On the Money: How Financial Issues Differ On-Island

“Martha’s Vineyard is a special place.” This oft-repeated phrase may or may not be true generally, but when it comes to money, it’s false. Money behaves the same here as everywhere else, and so do people.

When asked about financial issues unique to the Island, Martha’s Vineyard Savings Bank CEO Chris Wells simply mentions that this “special” place has an especially high cost of living – 60 percent higher than the mainland, according to a 2006 Martha’s Vineyard Commission study – and that means people have less of a margin for error. But sadly, Vineyarders make the same basic error as people everywhere: living beyond their means. Chris estimates that out of fifty loan requests at the bank, forty-nine are simply to cover routine expenses for people who spend more than they make. “They want the new truck,” Chris notes with a shake of his head. But it rarely makes good financial sense to buy it – especially if you can’t make rent.

To cure “financial illiteracy,” the bank’s marketing manager, Beth Burns, suggests websites dedicated to personal finance and for its budgeting and other tools. The solutions for money troubles are simple and not sexy: budget, spend less than you earn, save, and invest. To help, the bank hands out a book to customers: The Wealthy Barber, a homespun sort-of Socratic dialogue about financial discipline from a barbershop. Beth breaks down the essential lesson: “Like your grandparents who lived through the Depression said, ‘Pay yourself first.’” This means saving; the book recommends saving 10 percent off the top of every paycheck. Over the long run – decades – this 10 percent grows substantially, so even a modest income can beget huge sums.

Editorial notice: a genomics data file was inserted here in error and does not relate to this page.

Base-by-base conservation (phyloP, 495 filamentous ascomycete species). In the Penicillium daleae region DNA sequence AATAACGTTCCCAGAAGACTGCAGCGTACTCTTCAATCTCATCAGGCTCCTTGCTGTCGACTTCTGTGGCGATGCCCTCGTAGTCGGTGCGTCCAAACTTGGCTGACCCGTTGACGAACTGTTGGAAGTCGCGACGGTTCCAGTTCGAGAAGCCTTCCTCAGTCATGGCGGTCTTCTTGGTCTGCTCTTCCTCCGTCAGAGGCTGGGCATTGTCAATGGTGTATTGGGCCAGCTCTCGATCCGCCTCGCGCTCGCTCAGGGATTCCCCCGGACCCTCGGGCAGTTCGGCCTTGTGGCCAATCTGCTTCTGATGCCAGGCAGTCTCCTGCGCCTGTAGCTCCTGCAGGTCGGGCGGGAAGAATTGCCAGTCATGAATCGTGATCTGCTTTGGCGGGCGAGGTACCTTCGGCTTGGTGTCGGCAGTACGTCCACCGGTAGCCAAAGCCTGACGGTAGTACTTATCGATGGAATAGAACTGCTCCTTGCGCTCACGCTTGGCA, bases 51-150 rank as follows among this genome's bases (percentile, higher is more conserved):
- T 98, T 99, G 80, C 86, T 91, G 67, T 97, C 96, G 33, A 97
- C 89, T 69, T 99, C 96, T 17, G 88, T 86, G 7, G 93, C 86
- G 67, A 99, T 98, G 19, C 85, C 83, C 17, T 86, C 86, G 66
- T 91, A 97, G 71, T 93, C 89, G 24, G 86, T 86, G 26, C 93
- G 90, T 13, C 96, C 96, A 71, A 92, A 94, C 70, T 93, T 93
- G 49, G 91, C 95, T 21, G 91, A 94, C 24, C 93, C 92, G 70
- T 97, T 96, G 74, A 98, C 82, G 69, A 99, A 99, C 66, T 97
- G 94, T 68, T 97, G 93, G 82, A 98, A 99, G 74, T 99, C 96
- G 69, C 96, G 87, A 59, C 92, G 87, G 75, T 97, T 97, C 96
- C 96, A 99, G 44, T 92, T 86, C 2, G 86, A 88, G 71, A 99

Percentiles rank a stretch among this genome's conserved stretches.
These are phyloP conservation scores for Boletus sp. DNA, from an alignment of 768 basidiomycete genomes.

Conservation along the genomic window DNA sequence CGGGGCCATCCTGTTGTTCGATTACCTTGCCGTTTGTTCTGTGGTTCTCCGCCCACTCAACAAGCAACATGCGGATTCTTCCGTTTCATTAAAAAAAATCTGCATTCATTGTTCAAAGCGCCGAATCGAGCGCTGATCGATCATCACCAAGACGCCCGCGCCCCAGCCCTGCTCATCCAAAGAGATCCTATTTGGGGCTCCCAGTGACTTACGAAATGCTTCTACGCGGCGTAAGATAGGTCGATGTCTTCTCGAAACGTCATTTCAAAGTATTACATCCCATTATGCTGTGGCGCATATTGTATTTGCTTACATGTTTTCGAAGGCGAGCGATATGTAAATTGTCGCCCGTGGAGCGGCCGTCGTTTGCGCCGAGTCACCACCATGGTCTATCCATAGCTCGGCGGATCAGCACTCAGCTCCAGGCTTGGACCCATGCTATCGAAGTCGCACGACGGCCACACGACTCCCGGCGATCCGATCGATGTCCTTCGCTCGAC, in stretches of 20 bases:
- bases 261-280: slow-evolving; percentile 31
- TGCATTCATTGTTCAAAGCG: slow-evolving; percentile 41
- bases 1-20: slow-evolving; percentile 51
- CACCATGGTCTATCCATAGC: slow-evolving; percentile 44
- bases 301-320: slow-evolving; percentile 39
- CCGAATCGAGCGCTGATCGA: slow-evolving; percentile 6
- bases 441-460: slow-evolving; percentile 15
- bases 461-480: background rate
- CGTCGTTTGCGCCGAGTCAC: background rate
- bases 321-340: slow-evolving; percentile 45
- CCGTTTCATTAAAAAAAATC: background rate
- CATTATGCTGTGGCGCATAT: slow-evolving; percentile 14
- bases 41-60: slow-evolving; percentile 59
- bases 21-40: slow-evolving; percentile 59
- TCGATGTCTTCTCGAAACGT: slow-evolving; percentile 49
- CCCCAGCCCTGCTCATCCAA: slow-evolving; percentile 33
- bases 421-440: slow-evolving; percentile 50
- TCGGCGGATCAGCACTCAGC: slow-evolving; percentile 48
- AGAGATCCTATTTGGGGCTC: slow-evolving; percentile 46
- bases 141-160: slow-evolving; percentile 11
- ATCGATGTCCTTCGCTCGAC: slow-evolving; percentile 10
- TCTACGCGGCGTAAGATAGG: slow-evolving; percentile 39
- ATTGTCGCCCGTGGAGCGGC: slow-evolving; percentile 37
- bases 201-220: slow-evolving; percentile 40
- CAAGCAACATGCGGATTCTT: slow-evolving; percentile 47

Aside from saving and investing, The Wealthy Barber recommends preparing a will, being properly insured, investing cautiously, planning for retirement, reducing debt sensibly, and sticking to a household budget. Once the money you save begins accumulating, a certified financial planner can be invaluable. Chris says the key question to ask when seeking financial advice is, “Who do you trust?” But even with someone you trust, he warns, “The only person who’s going to watch your money is you.”

Q: In financial planning, what are the unique concerns for Island clients?

A: Tim Madigan moved from Lexington last year to work for Martha’s Vineyard Financial Group (MV Savings Bank’s “wealth management” division): Most people we work with have universal concerns. Am I going to have a nice life? Am I going to run out of money? The big distinction between here and off-Island is that we manage more real estate. But even in real estate, the concerns over property and estate taxes are no different than family farmers in the Midwest forced to sell to pay taxes. What is unique is how much people value their experience on the Island, and the great importance many clients place on keeping a Vineyard home in the family so the kids can experience the Island. That’s unique. That does not happen in Lexington.